Download the latest documentaries investigating global developments, issues and affairs.
Protests in Iran
The world has witnessed extraordinary protests across Iran during the past fortnight. It followed the death of 22-year-old Mahsa Amini. She was arrested and detained after allegedly breaking rules over covering her hair. She collapsed and fell into a coma at a detention centre, and died three days later in hospital. Her arrest was by the so-called Morality Police: a special police unit, tasked with ensuring the respect of Islamic morals and enforcing a specific dress code. Iranian women - and some men - share their stories. Tara, Sara and Ali are protesting on the streets of Iran, despite knowing the danger that places them in.
Argentina: Life with hyperinflation
Inflation in Argentina is racing towards 100%. In a country where prices are constantly on the move, it’s hard to navigate daily life as salaries slump and the cost-of-living soars.
But, after decades of lurching from one economic crisis to another, Argentines have developed their own techniques for dealing with soaring inflation. In this week’s Assignment, Jane Chambers travels to the capital Buenos Aires to find out how people from all walks of life are coping.
People in places like Diego Maradona’s hometown have to queue for food parcels to get by. The dollar is increasingly being used as the alternative economy and an outspoken Presidential Candidate has come up with a strategy to deal with the billions of dollars owed to the International Monetary Fund.
Presenter/Producer Jane Chambers with help from Buenos Aires based journalists Lucinda Elliott and Isobel McGrigor
Studio Manager: Neil Churchill & Rod Farquhar
Production Coordinator: Gemma Ashman and Iona Hammond
Editor: Penny Murphy
Photo Credit: Lucinda Elliot
The future of hip-hop: Atlanta
Cakes Da Killa is in Atlanta, the epicentre of hip-hop and home of trap music. The success of southern queer artists like Lil Nas X and Saucy Santana has brought more diversity into the genre, but boundaries and prejudice are still strong. Despite differences in their backgrounds, lives and music, the performers Cakes speaks to are driven by a common goal – to be creative on their own terms without bowing down to pressure from labels and the industry to conform. Will they succeed to build a more inclusive hip-hop for the future? Featuring artists Latto, Omeretta, Ripparachie and Jamee Cornelia.
Money in Lebanon
All banks in Lebanon have been shut indefinitely. They say it is for safety reasons following a string of raids by customers demanding access to their own money. In one incident, a woman armed with a toy gun staged a bank hold-up to pay family medical bills. Although the authorities have condemned the raids, they have drawn widespread public support. Since the 2019 collapse of Lebanon's financial system, 80% of the population is struggling for money. There are water shortages and frequent power cuts. We speak to Ghida who backs the bank raids because, she says, people are desperate. We hear from Elize, a cancer patient who shares her experiences of trying to get the drugs she needs to stay alive. Her doctor, professor Fadi Nasr, reminds us how hospitals in Lebanon used to be the best in the Middle East but they have now run out of basic supplies.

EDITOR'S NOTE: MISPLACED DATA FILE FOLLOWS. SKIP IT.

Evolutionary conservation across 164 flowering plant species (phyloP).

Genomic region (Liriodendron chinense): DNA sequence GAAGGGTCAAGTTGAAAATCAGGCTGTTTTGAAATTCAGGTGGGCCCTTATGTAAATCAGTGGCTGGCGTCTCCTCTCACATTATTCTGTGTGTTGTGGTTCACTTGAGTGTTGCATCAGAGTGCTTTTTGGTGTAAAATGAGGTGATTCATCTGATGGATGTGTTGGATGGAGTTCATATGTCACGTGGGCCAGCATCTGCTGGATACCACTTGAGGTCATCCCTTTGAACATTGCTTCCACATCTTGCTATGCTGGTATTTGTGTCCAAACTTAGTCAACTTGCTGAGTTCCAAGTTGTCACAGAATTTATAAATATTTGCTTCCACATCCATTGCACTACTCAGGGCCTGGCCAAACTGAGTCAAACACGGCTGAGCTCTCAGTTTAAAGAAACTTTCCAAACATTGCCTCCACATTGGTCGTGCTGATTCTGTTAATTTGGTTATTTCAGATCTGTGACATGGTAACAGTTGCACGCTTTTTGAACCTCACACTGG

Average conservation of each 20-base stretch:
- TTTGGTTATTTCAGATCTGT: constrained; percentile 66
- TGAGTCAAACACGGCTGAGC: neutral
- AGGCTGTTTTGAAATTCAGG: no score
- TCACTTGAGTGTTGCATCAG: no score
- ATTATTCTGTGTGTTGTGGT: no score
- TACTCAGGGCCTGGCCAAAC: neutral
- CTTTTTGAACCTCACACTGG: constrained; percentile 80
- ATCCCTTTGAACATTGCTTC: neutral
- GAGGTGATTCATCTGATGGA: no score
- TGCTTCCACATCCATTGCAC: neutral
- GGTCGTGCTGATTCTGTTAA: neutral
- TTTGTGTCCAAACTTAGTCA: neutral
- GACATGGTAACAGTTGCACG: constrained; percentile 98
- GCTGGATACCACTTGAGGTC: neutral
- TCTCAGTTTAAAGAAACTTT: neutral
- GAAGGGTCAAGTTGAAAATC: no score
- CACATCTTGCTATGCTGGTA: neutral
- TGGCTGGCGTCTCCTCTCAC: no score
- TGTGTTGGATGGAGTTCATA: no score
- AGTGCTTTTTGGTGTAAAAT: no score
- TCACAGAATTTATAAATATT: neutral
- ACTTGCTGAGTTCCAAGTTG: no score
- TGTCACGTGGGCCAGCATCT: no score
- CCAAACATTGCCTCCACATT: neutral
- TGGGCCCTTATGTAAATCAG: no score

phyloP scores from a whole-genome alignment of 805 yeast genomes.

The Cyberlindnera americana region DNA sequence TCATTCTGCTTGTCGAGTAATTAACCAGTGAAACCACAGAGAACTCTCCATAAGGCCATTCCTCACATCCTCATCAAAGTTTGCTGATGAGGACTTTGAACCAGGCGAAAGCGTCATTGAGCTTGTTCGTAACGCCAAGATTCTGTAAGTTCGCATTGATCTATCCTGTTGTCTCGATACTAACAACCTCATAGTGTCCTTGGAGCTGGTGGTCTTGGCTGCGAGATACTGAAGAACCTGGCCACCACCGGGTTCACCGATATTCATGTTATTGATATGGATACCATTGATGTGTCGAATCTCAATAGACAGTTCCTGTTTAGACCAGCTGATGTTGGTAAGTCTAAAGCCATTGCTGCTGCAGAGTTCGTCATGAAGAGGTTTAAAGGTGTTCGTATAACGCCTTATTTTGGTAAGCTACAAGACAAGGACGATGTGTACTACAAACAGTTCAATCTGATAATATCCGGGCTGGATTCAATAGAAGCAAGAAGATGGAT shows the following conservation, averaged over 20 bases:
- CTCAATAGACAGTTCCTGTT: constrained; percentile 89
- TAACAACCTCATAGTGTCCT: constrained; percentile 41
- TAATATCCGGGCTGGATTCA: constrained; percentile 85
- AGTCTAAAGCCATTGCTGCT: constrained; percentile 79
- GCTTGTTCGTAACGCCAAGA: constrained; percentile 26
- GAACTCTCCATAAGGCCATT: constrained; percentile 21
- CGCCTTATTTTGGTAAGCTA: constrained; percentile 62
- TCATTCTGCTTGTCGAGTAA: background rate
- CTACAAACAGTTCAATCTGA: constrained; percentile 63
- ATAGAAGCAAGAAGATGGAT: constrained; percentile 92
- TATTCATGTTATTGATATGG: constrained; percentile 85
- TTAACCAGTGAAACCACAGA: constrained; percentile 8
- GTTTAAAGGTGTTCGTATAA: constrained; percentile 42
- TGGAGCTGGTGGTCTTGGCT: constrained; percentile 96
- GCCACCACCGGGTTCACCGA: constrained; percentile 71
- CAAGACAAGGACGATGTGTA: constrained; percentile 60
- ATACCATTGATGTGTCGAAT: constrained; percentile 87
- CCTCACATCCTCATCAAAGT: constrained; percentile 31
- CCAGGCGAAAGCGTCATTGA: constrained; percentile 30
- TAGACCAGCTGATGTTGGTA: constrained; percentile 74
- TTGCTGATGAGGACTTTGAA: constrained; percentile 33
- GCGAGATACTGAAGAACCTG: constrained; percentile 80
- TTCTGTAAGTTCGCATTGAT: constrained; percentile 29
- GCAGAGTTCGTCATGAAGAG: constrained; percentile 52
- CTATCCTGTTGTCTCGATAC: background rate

A ‘Me Too’ Moment for Israel’s Ultra-Orthodox Jews?
Israel’s ultra-Orthodox Jewish community is struggling to come to terms with high-profile sex abuse scandals. In the past year, two of its leading lights were accused of taking advantage of their status to sexually assault vulnerable women, men, and children. What has added to the shock is how, after one of the alleged attackers committed suicide, religious leaders in this insular, devout community defended him and even blamed his victims for causing his death by speaking out.
The response sparked anger and triggered an unprecedented wave of activism to raise awareness of hidden sex abuse within the ultra-Orthodox world. Some are describing it as a “me-too” moment. The BBC’s Middle East correspondent, Yolande Knell hears from survivors of sexual assault and the campaigners within the ultra-Orthodox community working towards lasting change.
Presenter: Yolande Knell
Producers: Gabrielle Weiniger and Phoebe Keane
Editor: Penny Murphy
Photo: A child sex abuse survivor prays at the grave of his alleged abuser)
Finding home in Uganda
In August 1972, Idi Amin publicly condemned Ugandan Asians as ‘the enemy’, enforcing a brutal policy that ordered them to leave the country within 90 days. It is estimated between 60-70,000 South Asians left Uganda in fear for their lives. On the 50th anniversary of the expulsion, BBC reporter Reha Kansara follows her mum and aunt as they return to Uganda together for the first time.